Central Arkansas businessmen and government officials gathered Thursday in a dusty field on the outskirts of Little Rock to mark the start of construction on an industrial warehouse space covering nearly 1 million square feet.
The South Port Commerce Center project, headed by the Kansas-based commercial real estate firm Bluestem Partners, includes a pair of industrial warehouses adjacent to the Port of Little Rock.
For city and state officials, the future warehouses are a sign Little Rock is growing as a logistics hub, touting its large port on the Arkansas River, nearby access to interstate highways and the state's busiest airport.
"Little Rock has become a hub for distribution and logistics and manufacturing," said Little Rock Mayor Frank Scott Jr.
Starting next week, workers will begin construction of the two industrial warehouses on the 64-acre plot with the first building set to be completed by the second quarter of 2023.
While no tenants are lined up yet, James Isom, founder and partner at Bluestem said in a news release the firm will find a tenant to "compliment the local community while enhancing the economic growth already prevalent at the Port."
Bryan Day, executive director of the Port of Little Rock, said the port was facing a rising demand from companies that needed more storage space.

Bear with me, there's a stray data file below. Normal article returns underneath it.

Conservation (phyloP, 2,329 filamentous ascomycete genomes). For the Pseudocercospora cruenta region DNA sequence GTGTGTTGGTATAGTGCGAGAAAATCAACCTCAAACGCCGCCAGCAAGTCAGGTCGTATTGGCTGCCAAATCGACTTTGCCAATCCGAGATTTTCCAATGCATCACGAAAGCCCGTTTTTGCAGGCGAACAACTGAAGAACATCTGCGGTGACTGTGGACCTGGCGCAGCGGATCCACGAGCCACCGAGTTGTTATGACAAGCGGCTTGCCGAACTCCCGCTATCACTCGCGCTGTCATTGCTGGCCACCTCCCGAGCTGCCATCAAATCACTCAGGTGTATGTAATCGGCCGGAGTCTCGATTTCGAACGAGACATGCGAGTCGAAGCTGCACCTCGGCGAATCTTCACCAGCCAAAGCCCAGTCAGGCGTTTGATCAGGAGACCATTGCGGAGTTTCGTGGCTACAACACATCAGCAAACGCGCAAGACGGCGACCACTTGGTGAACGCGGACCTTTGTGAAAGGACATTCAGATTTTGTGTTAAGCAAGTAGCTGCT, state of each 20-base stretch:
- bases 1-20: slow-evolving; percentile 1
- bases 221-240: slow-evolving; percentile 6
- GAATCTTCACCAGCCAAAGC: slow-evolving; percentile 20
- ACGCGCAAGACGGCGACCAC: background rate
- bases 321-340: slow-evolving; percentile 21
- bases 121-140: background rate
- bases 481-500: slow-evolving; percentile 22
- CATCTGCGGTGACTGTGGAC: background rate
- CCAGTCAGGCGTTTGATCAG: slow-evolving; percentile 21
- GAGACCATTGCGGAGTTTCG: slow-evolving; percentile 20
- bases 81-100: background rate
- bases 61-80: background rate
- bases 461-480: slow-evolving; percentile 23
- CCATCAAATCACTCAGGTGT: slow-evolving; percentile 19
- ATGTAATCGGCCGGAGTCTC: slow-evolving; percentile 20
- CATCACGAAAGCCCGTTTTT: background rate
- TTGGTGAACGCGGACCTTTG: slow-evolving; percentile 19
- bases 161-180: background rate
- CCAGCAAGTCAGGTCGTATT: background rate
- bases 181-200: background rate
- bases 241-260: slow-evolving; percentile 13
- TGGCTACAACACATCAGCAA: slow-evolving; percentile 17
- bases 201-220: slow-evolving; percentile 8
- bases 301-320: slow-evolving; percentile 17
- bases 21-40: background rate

While Bluestem hasn't leased the property yet, Day said he expects there will be a tenant before workers complete construction. According to Day, the project will lead to the creation of "at least 200 new jobs."
"I think it will be leased before it's built and so probably right after the lights turn on someone will start moving in," Day said. "That's how strong activity is in Central Arkansas."
The site is close to Amazon's huge new fulfillment center warehouse. Day said the growth around the Port of Little Rock is being driven by the supply-chain disruption as some manufacturers try to move parts of their logistics chain back to the United States.
In the past few years, Day said he's been getting around three calls a month from businesses asking for land to build storage space around the port.
Scott said the Thursday's ceremony was an indication of things to come if voters approve a referendum on Aug. 9 to extend three mills of the city's property tax. If approved, revenue from the tax would mean more city investment in the port, Scott said.